Curb your enthusiasm

The energy inspired by a righteous vision can turn cruel and destructive.

Earth (photo credit: NASA)
(photo credit: NASA)
THE TORAH portion Vayakhel contains some 120 verses, and all are devoted to the building of the Tabernacle. Well, almost all.
The opening three verses are a reminder to observe the Sabbath, but they seem so out of context, so disconnected to anything that follows, that we can almost put them out of our mind as the text gets down to its real purpose.
It starts with Moses giving a call for offerings. And the people respond. They bring the desired gold, silver, and copper; the acacia wood and the yarns and the skins, the precious stones and the spices and the oils. In fact, in what may have been a unique event in the history of fundraising, they bring too much, so that Moses has to tell the people to stop.
Not only do they bring material goods, they bring themselves: their talents and their time and their effort. Men and women alike, all those with skill, work under the direction of Bezalel and Oholiab to make the Tabernacle, the tent above it and the screens around it, the vessels and the furniture and everything necessary for the sanctuary service.
They must have worked hard physically, as they had done as slaves.
But now there is a difference. The detailed description of all that was made on top of the repeated use of phrases like “freewill offering” and “all whose hearts moved them” serves to emphasize what was clear from the overflow of gifts – that the people take on this project enthusiastically.
Is that enthusiasm surprising? After a lifetime of backbreaking labor under their Egyptian slave drivers, who would have expected that the Israelites would turn so willingly to more difficult work? Keep in mind, too, that these same people just recently worshiped the Golden Calf; who would have expected that they would have turned so completely to the service of God? Actually, it shouldn’t be that surprising. We know that there’s an enormous difference in working for the benefit of another and working for one’s own goals and purposes, and that even (or particularly) those who have been beaten down by oppression can muster astounding resources when they are no longer alienated from their labor, and have a chance to determine their own ends.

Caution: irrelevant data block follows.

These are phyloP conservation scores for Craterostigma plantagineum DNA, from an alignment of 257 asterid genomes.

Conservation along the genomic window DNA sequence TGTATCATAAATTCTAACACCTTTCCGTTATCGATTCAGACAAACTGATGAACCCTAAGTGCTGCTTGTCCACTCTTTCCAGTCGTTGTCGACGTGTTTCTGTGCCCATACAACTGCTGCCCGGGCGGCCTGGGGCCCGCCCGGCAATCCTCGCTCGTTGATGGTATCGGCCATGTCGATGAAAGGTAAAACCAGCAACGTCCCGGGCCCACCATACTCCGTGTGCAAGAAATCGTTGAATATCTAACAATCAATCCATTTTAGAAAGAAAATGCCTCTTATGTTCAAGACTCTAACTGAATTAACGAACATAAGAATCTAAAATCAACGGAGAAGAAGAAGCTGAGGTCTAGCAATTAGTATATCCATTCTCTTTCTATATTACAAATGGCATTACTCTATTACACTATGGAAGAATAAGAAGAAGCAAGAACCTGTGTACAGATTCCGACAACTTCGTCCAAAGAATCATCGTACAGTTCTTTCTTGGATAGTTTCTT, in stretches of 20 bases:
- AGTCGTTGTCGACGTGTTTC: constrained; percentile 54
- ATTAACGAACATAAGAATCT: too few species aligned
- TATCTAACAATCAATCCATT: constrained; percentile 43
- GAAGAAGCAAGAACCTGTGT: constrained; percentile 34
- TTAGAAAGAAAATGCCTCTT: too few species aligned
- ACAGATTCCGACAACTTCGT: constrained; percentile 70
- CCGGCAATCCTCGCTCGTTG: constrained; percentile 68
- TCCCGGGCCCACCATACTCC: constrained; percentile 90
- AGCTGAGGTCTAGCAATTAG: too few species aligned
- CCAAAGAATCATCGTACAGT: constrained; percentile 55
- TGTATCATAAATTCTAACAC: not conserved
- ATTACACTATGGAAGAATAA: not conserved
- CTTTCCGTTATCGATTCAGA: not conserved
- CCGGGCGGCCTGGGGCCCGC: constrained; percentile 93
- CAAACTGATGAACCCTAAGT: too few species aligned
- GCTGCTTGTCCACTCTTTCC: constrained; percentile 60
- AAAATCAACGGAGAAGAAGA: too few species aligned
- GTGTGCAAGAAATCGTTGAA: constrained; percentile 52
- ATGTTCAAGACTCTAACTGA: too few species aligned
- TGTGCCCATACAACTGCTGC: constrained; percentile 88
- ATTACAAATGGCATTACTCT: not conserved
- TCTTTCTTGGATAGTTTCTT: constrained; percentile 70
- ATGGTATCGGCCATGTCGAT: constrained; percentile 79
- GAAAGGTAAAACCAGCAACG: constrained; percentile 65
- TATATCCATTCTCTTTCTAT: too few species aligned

Not only that. We know, too, that one of the great sources of motivation is the belief that you are working for something bigger than yourself, beyond yourself. Social, political and religious movements even today are powered by the enthusiasm of people who have connected themselves to a project that transcends their identity; the enthusiasm is increased when the cause promises to transcend and remake the normal rules of the world as well.
Remember this, though: history has taught us that the level of enthusiasm is independent of the wisdom or virtue of the project.
Radical evil can find eager volunteers as easily, it seems, as truly redemptive movements.
And worse, even when the initial vision is a good one, a just one, a godly one, the idea that you are engaged in a virtually messianic enterprise can lead you to believe that the normal rules do not apply, including rules of physics, law, and even ethics. The energy inspired by a righteous vision can turn cruel and destructive.
We know this from the Biblical text as well. The stories of the Tower of Babel and the Golden Calf are both instances of dangerous mass enthusiasms. The lesson seems clear – once people are devoted to a project, the energy and drive they bring can run dangerously uncontrolled.
You need some check on popular passion, a discipline that serves as a constant reminder that, no matter how transformative and noble the goal, the world should not be turned upside down, justifying all means by the cause. This discipline needs to be built into the process of the project, integrated into that transformative vision. Perhaps even pausing from the work every now and then would help remind people that the task may be great and holy, but it’s not all there is.
The reminder of the Sabbath that opens Vayakhel doesn’t have anything directly to do with the building of the Tabernacle, but maybe that was the point: to have a regular interruption of that oh-socompelling project. It is an interruption that reminds us not just of our responsibilities to God, but of our responsibilities to others, like the servants who must be allowed rest and the poor who must be fed.
It’s a reminder of our responsibilities to the world at large, to cease from trying to change things. It forces us to be just, to be kind, to be humble. And when we’re all charged up about building God’s very dwelling on earth, just, kind and humble are good things to be.
Professor Joshua Gutoff directs the Master of Arts in Jewish Education program at Gratz College in Philadelphia